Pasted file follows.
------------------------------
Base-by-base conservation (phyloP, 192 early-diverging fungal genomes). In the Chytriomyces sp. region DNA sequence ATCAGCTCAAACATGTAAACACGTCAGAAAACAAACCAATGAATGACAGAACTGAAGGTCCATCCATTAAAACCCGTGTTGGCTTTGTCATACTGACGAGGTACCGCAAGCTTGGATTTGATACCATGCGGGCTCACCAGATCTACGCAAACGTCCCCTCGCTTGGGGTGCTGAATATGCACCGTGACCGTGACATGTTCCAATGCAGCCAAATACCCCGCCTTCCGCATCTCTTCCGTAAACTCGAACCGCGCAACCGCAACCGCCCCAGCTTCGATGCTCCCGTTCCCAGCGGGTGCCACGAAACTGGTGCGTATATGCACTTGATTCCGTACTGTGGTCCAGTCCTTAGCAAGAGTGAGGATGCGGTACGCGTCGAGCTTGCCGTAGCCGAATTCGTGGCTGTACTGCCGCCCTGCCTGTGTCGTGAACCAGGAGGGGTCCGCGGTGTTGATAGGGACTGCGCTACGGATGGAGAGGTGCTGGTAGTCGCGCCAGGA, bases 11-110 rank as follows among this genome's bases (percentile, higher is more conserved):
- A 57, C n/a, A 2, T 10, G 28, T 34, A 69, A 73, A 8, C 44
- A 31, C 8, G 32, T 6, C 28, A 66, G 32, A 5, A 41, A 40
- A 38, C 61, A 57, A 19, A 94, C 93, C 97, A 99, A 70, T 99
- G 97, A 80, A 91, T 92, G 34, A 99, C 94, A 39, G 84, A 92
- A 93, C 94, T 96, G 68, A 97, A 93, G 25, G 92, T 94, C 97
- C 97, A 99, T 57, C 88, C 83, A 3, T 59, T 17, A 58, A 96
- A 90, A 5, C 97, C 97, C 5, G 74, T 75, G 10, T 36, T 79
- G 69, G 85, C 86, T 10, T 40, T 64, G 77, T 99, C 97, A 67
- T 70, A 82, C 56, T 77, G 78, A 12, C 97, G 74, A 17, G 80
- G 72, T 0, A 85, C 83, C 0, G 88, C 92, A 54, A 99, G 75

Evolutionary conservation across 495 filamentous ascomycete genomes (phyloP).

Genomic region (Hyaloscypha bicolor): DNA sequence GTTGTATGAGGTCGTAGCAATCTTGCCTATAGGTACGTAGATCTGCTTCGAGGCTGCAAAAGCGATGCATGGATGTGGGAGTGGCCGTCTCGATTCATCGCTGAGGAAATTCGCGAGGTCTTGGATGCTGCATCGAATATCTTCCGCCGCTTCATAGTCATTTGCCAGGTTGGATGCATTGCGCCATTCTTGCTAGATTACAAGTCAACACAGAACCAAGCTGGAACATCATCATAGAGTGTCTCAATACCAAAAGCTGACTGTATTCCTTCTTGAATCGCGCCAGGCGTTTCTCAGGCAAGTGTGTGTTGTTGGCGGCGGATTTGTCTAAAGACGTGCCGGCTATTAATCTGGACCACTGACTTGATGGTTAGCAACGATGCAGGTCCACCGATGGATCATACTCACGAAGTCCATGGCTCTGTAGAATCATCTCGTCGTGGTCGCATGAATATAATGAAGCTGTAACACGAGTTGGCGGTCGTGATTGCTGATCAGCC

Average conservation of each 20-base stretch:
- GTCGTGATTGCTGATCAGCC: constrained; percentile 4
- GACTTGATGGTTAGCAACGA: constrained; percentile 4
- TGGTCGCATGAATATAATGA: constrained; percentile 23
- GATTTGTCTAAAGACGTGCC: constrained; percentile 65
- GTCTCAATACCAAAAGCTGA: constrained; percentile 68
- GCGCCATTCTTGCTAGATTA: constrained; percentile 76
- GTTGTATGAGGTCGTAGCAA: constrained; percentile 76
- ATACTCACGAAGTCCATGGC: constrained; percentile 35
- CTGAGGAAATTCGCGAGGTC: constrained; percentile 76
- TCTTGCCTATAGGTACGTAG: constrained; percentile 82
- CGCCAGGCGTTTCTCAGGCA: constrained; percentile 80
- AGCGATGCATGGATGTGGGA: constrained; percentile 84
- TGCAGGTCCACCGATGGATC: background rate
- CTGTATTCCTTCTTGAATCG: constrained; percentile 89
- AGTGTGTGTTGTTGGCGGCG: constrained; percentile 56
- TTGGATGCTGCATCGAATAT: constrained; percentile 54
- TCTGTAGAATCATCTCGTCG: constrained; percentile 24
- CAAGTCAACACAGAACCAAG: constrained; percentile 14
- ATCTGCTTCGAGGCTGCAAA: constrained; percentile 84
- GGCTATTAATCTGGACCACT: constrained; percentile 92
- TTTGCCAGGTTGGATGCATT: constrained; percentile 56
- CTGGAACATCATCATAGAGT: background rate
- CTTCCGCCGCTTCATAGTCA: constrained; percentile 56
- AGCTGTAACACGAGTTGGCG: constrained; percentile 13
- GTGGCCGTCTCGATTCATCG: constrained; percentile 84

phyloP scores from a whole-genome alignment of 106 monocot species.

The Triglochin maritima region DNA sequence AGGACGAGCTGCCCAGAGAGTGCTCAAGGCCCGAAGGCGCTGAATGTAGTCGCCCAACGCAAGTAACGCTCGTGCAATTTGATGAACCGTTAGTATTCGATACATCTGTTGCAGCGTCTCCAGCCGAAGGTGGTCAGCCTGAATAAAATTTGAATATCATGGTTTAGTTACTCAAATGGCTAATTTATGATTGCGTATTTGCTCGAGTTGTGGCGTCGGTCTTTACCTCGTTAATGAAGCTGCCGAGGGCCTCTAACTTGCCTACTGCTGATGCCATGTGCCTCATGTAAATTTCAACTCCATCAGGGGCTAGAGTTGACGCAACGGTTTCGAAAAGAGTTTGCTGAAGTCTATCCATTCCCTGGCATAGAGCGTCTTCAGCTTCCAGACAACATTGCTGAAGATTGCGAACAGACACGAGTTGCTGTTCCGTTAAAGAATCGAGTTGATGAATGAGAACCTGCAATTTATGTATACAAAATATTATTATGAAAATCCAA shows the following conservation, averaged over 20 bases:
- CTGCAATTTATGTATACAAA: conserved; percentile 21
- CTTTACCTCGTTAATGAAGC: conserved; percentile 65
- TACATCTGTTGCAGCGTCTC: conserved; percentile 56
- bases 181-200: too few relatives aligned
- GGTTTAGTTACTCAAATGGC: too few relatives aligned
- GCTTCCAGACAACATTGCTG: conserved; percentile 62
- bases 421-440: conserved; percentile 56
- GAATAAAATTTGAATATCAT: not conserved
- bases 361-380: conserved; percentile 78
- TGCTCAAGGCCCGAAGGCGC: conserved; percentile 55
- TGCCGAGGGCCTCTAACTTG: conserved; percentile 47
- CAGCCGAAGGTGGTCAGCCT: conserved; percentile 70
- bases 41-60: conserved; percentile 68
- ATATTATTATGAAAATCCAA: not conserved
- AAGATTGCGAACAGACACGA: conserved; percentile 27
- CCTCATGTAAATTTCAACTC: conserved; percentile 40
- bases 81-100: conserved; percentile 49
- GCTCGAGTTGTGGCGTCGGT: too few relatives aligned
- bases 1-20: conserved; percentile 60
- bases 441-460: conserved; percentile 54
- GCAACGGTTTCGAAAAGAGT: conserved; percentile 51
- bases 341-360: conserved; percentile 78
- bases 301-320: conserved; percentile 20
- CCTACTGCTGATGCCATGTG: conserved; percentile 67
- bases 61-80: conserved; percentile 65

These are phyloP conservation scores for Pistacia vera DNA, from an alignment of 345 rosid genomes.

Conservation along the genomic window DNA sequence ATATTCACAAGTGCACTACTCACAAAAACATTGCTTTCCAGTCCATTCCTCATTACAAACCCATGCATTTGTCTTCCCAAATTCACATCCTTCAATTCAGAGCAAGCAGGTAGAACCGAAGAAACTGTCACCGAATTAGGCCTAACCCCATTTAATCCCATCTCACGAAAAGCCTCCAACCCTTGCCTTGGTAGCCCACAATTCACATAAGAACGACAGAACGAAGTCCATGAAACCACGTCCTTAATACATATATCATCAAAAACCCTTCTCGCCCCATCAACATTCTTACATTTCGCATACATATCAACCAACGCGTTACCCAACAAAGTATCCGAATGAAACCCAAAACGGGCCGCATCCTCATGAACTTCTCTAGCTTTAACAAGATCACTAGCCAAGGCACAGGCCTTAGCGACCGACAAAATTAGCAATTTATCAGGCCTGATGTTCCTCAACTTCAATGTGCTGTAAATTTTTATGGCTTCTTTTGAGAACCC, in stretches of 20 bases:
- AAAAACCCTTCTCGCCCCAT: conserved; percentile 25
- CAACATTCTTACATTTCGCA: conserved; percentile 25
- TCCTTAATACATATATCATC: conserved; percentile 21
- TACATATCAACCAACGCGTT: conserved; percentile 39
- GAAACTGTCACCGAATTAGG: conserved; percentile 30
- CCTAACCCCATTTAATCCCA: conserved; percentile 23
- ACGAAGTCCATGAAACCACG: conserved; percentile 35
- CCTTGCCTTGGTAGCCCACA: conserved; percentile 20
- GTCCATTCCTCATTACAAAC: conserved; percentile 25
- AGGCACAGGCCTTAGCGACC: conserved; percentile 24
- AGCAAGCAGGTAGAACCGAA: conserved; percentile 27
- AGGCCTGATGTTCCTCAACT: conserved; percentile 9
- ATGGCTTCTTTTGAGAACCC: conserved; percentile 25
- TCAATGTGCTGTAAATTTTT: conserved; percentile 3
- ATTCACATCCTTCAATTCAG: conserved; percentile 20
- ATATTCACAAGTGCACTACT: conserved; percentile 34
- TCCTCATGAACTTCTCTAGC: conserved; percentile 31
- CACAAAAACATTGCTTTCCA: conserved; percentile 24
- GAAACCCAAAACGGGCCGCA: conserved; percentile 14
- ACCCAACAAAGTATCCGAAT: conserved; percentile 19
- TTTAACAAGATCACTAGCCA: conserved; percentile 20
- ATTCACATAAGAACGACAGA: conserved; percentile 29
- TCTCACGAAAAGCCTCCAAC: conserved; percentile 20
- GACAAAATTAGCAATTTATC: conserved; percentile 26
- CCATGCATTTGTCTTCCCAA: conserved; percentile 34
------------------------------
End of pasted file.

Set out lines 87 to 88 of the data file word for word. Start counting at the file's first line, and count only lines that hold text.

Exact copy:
- GAAACCCAAAACGGGCCGCA: conserved; percentile 14
- ACCCAACAAAGTATCCGAAT: conserved; percentile 19